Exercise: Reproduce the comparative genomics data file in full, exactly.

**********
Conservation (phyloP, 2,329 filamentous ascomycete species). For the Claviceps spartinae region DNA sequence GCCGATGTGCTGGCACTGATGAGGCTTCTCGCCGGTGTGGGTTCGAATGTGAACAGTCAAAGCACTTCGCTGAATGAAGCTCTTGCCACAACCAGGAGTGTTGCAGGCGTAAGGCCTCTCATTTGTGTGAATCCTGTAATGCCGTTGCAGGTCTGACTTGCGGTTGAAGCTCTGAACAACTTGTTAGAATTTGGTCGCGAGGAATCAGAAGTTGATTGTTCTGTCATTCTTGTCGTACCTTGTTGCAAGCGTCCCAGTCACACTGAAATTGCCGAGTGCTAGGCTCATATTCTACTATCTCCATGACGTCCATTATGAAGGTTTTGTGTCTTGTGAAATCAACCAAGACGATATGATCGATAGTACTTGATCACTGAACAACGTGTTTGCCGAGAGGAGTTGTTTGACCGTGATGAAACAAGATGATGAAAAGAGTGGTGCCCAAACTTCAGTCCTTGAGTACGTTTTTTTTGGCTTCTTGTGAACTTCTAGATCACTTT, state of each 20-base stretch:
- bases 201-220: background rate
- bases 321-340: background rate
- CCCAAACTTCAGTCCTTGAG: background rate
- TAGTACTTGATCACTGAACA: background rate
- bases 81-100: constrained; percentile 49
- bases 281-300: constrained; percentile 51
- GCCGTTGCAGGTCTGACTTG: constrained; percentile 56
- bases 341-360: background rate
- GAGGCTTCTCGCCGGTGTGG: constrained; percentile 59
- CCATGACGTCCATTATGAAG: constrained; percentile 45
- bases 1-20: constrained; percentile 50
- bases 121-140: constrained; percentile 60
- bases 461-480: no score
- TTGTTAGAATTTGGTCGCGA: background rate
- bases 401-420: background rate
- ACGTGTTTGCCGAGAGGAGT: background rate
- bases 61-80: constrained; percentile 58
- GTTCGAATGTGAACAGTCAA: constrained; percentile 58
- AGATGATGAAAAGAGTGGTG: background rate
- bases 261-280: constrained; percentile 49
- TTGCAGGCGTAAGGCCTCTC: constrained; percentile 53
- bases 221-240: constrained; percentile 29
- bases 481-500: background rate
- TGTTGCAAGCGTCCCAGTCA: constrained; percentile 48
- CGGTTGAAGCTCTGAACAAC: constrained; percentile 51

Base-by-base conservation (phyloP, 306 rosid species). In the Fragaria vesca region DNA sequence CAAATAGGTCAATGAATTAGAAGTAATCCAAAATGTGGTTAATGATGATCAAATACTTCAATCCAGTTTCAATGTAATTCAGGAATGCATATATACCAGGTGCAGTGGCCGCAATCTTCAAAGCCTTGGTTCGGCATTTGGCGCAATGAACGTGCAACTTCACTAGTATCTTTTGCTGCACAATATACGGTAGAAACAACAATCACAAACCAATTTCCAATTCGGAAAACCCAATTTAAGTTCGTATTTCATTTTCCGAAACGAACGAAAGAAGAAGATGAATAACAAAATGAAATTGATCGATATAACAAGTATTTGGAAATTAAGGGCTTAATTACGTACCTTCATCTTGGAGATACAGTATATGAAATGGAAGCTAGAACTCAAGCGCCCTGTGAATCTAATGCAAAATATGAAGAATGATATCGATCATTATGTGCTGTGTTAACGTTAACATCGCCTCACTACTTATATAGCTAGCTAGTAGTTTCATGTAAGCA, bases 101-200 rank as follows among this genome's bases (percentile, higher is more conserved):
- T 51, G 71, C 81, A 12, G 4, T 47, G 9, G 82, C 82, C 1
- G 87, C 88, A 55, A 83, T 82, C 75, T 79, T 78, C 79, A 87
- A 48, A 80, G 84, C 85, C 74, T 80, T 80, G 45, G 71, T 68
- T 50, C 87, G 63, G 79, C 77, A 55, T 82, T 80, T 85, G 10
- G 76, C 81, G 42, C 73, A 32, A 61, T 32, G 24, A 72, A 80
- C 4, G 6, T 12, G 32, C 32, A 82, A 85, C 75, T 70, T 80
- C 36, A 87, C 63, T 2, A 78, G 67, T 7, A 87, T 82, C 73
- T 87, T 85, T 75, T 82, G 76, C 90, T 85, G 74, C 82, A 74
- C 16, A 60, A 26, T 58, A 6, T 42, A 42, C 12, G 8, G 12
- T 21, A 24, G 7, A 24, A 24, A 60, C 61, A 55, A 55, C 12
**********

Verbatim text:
Conservation (phyloP, 2,329 filamentous ascomycete species). For the Claviceps spartinae region DNA sequence GCCGATGTGCTGGCACTGATGAGGCTTCTCGCCGGTGTGGGTTCGAATGTGAACAGTCAAAGCACTTCGCTGAATGAAGCTCTTGCCACAACCAGGAGTGTTGCAGGCGTAAGGCCTCTCATTTGTGTGAATCCTGTAATGCCGTTGCAGGTCTGACTTGCGGTTGAAGCTCTGAACAACTTGTTAGAATTTGGTCGCGAGGAATCAGAAGTTGATTGTTCTGTCATTCTTGTCGTACCTTGTTGCAAGCGTCCCAGTCACACTGAAATTGCCGAGTGCTAGGCTCATATTCTACTATCTCCATGACGTCCATTATGAAGGTTTTGTGTCTTGTGAAATCAACCAAGACGATATGATCGATAGTACTTGATCACTGAACAACGTGTTTGCCGAGAGGAGTTGTTTGACCGTGATGAAACAAGATGATGAAAAGAGTGGTGCCCAAACTTCAGTCCTTGAGTACGTTTTTTTTGGCTTCTTGTGAACTTCTAGATCACTTT, state of each 20-base stretch:
- bases 201-220: background rate
- bases 321-340: background rate
- CCCAAACTTCAGTCCTTGAG: background rate
- TAGTACTTGATCACTGAACA: background rate
- bases 81-100: constrained; percentile 49
- bases 281-300: constrained; percentile 51
- GCCGTTGCAGGTCTGACTTG: constrained; percentile 56
- bases 341-360: background rate
- GAGGCTTCTCGCCGGTGTGG: constrained; percentile 59
- CCATGACGTCCATTATGAAG: constrained; percentile 45
- bases 1-20: constrained; percentile 50
- bases 121-140: constrained; percentile 60
- bases 461-480: no score
- TTGTTAGAATTTGGTCGCGA: background rate
- bases 401-420: background rate
- ACGTGTTTGCCGAGAGGAGT: background rate
- bases 61-80: constrained; percentile 58
- GTTCGAATGTGAACAGTCAA: constrained; percentile 58
- AGATGATGAAAAGAGTGGTG: background rate
- bases 261-280: constrained; percentile 49
- TTGCAGGCGTAAGGCCTCTC: constrained; percentile 53
- bases 221-240: constrained; percentile 29
- bases 481-500: background rate
- TGTTGCAAGCGTCCCAGTCA: constrained; percentile 48
- CGGTTGAAGCTCTGAACAAC: constrained; percentile 51

Base-by-base conservation (phyloP, 306 rosid species). In the Fragaria vesca region DNA sequence CAAATAGGTCAATGAATTAGAAGTAATCCAAAATGTGGTTAATGATGATCAAATACTTCAATCCAGTTTCAATGTAATTCAGGAATGCATATATACCAGGTGCAGTGGCCGCAATCTTCAAAGCCTTGGTTCGGCATTTGGCGCAATGAACGTGCAACTTCACTAGTATCTTTTGCTGCACAATATACGGTAGAAACAACAATCACAAACCAATTTCCAATTCGGAAAACCCAATTTAAGTTCGTATTTCATTTTCCGAAACGAACGAAAGAAGAAGATGAATAACAAAATGAAATTGATCGATATAACAAGTATTTGGAAATTAAGGGCTTAATTACGTACCTTCATCTTGGAGATACAGTATATGAAATGGAAGCTAGAACTCAAGCGCCCTGTGAATCTAATGCAAAATATGAAGAATGATATCGATCATTATGTGCTGTGTTAACGTTAACATCGCCTCACTACTTATATAGCTAGCTAGTAGTTTCATGTAAGCA, bases 101-200 rank as follows among this genome's bases (percentile, higher is more conserved):
- T 51, G 71, C 81, A 12, G 4, T 47, G 9, G 82, C 82, C 1
- G 87, C 88, A 55, A 83, T 82, C 75, T 79, T 78, C 79, A 87
- A 48, A 80, G 84, C 85, C 74, T 80, T 80, G 45, G 71, T 68
- T 50, C 87, G 63, G 79, C 77, A 55, T 82, T 80, T 85, G 10
- G 76, C 81, G 42, C 73, A 32, A 61, T 32, G 24, A 72, A 80
- C 4, G 6, T 12, G 32, C 32, A 82, A 85, C 75, T 70, T 80
- C 36, A 87, C 63, T 2, A 78, G 67, T 7, A 87, T 82, C 73
- T 87, T 85, T 75, T 82, G 76, C 90, T 85, G 74, C 82, A 74
- C 16, A 60, A 26, T 58, A 6, T 42, A 42, C 12, G 8, G 12
- T 21, A 24, G 7, A 24, A 24, A 60, C 61, A 55, A 55, C 12